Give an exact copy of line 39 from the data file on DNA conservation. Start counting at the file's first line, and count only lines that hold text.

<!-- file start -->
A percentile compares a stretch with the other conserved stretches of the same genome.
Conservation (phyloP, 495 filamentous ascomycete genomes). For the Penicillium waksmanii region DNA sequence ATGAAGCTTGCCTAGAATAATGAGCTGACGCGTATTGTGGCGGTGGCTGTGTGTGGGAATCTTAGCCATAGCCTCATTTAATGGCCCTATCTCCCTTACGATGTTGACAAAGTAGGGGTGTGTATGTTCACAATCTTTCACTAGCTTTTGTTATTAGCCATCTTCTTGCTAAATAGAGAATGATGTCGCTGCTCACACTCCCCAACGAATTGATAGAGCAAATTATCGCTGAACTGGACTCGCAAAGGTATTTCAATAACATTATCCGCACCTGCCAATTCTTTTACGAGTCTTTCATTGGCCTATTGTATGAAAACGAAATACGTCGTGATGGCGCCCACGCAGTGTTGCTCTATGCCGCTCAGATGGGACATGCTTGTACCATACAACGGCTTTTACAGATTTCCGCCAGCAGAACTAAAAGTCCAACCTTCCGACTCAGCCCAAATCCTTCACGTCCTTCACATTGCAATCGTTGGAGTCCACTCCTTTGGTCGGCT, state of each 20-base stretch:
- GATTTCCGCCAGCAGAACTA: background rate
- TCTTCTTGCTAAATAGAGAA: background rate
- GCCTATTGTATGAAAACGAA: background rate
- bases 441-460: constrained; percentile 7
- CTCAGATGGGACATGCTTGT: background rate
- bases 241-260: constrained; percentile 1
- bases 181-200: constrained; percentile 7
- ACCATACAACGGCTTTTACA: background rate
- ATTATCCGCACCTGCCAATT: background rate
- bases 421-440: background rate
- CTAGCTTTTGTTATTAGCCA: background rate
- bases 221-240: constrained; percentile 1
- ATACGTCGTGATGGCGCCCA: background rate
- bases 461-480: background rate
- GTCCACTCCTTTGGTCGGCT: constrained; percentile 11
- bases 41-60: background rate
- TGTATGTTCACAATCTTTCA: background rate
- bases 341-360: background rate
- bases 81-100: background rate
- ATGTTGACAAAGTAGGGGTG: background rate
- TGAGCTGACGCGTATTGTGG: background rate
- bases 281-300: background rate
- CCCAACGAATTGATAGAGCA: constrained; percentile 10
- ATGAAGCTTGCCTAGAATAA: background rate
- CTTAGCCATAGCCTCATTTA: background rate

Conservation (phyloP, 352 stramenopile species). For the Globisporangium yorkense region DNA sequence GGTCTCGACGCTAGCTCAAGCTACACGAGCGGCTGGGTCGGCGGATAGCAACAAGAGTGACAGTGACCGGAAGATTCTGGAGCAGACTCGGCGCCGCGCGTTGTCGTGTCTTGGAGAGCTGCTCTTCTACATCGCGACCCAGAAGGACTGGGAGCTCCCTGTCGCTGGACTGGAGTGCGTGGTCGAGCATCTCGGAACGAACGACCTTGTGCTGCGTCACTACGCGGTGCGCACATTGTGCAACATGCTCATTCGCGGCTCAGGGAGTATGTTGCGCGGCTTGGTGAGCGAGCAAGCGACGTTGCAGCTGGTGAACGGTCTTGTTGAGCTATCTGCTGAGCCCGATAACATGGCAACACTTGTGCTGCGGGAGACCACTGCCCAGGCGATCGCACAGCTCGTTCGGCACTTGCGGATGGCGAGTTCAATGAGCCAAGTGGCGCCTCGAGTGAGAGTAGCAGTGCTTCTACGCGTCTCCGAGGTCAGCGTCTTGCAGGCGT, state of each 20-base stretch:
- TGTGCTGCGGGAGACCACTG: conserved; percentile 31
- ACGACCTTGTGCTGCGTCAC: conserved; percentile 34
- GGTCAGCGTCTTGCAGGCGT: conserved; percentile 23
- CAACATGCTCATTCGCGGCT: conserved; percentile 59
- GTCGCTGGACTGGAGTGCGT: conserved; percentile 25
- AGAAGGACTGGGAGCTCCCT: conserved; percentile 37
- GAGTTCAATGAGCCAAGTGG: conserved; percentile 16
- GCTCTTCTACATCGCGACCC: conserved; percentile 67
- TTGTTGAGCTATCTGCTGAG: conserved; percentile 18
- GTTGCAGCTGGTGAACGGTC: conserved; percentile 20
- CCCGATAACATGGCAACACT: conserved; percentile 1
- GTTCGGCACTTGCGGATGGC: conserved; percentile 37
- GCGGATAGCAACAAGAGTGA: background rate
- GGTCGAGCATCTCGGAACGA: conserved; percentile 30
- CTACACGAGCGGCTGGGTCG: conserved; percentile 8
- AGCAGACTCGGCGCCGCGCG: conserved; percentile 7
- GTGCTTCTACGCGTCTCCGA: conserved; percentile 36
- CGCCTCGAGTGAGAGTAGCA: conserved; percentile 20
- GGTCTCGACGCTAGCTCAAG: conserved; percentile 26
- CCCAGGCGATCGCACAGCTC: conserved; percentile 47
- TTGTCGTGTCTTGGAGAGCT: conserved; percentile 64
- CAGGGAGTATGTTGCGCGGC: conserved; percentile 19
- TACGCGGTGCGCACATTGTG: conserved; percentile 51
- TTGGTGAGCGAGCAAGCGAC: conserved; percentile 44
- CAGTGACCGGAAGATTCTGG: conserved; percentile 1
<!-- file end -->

- CCCGATAACATGGCAACACT: conserved; percentile 1